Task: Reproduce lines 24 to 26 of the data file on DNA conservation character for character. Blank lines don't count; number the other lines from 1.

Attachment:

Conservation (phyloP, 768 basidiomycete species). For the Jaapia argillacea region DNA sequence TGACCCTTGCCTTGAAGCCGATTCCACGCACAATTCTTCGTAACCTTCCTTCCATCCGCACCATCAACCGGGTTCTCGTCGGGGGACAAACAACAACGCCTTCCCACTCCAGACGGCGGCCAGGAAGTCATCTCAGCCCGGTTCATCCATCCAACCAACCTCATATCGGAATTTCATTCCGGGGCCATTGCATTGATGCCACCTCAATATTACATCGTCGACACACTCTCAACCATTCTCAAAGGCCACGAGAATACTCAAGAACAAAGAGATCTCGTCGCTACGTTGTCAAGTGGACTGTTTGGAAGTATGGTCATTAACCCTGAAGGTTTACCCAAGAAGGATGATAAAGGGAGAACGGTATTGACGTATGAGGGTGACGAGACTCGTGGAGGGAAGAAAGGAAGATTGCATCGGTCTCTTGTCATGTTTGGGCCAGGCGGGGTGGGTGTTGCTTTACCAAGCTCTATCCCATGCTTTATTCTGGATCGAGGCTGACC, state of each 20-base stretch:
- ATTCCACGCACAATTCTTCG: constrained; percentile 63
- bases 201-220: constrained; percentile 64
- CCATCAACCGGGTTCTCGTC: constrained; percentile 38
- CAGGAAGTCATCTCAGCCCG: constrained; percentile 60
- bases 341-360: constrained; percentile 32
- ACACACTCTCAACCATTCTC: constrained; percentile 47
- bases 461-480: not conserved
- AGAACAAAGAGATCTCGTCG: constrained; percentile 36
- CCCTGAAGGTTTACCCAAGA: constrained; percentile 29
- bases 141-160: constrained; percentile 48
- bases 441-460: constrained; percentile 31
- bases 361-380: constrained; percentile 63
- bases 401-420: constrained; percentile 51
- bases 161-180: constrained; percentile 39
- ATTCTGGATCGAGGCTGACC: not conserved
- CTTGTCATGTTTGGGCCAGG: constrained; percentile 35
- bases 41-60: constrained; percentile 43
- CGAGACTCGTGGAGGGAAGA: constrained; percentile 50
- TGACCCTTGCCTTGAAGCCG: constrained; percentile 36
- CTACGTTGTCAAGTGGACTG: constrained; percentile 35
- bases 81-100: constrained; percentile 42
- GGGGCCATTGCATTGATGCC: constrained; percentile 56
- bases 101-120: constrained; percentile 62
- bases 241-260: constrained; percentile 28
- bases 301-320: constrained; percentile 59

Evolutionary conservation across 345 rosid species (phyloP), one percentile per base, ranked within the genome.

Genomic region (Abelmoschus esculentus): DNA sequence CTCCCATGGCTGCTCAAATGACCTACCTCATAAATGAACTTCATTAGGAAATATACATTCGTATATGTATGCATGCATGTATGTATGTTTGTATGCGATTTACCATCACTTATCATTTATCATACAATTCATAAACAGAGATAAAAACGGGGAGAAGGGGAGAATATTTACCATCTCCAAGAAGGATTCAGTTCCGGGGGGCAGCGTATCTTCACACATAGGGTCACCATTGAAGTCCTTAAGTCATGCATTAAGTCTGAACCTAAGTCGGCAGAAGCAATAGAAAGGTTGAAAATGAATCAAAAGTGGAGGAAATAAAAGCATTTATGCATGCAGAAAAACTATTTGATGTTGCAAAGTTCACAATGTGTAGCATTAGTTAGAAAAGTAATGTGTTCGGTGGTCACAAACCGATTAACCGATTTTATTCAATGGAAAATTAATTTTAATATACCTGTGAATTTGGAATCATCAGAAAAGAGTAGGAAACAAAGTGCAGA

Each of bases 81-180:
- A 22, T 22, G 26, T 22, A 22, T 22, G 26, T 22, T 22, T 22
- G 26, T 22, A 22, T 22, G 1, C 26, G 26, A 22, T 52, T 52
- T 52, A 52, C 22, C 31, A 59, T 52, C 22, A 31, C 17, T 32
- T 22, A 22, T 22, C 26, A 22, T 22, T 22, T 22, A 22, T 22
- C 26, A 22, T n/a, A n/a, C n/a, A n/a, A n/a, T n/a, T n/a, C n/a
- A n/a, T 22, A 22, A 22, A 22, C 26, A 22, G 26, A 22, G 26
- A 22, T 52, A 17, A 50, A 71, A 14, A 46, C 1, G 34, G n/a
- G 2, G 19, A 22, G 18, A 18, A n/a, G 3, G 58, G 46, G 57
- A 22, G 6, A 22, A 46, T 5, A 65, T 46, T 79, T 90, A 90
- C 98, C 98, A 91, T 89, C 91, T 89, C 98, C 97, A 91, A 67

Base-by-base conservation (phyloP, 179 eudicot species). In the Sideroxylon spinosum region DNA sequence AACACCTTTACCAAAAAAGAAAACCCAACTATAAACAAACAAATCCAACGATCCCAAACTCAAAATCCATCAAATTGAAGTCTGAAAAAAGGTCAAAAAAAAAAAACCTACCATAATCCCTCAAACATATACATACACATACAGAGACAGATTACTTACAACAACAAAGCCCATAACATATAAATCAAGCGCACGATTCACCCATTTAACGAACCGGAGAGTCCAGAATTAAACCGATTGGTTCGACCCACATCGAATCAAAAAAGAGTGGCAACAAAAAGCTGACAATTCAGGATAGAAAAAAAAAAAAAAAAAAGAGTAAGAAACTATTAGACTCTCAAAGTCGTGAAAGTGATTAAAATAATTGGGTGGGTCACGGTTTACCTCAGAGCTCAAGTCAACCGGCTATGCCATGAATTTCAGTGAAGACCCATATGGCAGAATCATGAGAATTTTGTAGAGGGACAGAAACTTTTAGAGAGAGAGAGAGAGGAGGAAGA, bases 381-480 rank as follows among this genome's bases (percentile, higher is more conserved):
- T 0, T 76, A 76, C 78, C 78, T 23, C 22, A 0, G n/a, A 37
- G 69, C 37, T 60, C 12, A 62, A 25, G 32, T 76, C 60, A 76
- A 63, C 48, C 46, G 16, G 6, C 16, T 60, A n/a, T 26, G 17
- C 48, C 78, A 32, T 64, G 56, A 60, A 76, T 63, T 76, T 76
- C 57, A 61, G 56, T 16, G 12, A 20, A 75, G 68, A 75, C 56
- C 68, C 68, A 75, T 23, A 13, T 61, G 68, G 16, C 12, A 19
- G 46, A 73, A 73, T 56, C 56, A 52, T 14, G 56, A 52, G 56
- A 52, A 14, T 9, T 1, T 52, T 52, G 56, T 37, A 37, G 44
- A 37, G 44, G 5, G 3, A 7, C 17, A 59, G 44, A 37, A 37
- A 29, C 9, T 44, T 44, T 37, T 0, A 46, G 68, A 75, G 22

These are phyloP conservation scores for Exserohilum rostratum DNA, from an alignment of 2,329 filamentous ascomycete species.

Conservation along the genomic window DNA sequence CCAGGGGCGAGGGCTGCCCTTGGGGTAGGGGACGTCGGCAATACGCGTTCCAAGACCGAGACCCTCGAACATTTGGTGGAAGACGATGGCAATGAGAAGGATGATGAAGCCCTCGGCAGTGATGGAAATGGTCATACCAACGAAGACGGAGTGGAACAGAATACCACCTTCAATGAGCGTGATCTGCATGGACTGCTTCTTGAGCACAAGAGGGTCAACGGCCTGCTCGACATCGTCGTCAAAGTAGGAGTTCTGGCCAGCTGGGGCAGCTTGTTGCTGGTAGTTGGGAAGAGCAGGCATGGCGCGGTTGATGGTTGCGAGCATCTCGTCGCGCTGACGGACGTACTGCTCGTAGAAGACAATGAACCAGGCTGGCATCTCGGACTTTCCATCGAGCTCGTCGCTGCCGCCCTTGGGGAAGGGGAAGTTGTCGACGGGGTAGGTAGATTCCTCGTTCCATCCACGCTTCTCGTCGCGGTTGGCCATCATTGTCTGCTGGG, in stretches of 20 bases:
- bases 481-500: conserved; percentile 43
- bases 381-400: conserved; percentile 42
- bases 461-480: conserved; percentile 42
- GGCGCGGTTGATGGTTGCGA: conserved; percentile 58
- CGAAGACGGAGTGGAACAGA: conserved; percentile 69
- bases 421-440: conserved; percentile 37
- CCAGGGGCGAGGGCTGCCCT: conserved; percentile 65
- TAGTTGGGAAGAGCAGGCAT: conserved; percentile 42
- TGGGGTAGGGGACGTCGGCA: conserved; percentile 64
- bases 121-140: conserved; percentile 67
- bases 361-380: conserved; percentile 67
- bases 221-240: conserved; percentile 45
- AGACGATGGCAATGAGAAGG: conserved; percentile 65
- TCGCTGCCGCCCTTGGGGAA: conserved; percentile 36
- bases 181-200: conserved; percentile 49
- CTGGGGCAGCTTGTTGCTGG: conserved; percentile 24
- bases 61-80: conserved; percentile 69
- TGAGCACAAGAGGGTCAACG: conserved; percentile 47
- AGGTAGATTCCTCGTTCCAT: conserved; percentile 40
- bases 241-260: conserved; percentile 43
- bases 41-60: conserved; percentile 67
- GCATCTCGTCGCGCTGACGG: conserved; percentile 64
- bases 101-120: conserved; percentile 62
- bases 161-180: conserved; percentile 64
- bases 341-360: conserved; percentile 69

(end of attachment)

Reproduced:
- bases 101-120: constrained; percentile 62
- bases 241-260: constrained; percentile 28
- bases 301-320: constrained; percentile 59